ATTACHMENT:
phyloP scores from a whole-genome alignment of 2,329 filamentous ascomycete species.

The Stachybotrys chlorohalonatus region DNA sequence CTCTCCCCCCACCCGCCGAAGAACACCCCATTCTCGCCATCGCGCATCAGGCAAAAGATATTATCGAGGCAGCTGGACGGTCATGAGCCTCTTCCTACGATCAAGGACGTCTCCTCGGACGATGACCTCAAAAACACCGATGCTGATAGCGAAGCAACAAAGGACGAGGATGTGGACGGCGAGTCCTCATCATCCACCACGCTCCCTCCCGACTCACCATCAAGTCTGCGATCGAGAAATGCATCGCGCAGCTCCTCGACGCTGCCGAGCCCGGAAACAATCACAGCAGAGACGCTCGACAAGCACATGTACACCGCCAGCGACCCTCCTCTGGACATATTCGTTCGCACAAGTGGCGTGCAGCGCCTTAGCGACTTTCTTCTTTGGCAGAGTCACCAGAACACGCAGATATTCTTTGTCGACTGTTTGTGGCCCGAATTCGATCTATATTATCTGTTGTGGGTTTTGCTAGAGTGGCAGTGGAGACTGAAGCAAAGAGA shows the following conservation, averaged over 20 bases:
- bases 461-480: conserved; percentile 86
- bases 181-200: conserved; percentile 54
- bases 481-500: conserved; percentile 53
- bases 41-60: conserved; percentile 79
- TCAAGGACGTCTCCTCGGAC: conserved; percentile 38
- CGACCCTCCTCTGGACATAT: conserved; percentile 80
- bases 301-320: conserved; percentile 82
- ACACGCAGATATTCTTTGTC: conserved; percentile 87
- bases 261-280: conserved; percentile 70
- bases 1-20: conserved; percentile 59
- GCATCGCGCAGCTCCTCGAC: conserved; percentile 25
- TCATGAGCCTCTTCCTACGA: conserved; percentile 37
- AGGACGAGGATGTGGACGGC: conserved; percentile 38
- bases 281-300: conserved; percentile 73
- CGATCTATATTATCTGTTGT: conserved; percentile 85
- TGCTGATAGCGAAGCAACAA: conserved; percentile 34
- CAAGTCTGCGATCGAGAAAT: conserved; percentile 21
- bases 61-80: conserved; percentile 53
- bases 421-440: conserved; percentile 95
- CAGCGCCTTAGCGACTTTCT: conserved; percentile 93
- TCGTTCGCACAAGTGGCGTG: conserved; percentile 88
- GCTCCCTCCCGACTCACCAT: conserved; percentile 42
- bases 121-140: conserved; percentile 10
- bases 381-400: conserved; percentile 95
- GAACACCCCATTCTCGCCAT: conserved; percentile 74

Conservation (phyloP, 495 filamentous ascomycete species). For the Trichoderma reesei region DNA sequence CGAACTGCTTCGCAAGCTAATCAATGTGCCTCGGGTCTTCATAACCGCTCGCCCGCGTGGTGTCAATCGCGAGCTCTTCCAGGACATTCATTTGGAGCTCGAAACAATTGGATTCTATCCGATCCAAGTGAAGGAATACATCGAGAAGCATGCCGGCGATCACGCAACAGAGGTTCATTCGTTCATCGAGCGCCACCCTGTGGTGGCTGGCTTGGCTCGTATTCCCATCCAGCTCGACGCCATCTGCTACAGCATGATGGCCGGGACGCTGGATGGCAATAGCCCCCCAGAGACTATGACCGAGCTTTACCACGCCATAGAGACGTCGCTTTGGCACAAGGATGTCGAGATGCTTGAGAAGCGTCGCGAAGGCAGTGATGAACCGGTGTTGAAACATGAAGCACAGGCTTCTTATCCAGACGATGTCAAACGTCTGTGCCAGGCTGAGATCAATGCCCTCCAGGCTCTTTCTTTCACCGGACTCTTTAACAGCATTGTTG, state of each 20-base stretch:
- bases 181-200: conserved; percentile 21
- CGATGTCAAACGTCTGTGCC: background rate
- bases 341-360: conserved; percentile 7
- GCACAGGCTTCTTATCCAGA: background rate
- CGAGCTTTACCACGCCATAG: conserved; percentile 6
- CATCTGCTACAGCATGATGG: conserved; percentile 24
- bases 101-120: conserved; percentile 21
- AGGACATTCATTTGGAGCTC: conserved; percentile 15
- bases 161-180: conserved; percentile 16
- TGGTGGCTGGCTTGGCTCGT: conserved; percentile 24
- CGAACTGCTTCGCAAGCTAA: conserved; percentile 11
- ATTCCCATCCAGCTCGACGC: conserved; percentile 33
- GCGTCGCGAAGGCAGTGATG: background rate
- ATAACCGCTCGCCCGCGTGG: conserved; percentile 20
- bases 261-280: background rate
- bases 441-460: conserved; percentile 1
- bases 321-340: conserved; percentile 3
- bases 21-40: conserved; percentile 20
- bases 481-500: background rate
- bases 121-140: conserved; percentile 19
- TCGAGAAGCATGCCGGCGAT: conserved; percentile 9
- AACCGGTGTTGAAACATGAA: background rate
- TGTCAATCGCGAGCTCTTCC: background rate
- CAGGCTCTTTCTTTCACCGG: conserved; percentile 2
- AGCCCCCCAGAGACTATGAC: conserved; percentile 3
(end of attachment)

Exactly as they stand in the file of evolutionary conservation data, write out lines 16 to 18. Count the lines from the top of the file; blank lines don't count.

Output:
- bases 281-300: conserved; percentile 73
- CGATCTATATTATCTGTTGT: conserved; percentile 85
- TGCTGATAGCGAAGCAACAA: conserved; percentile 34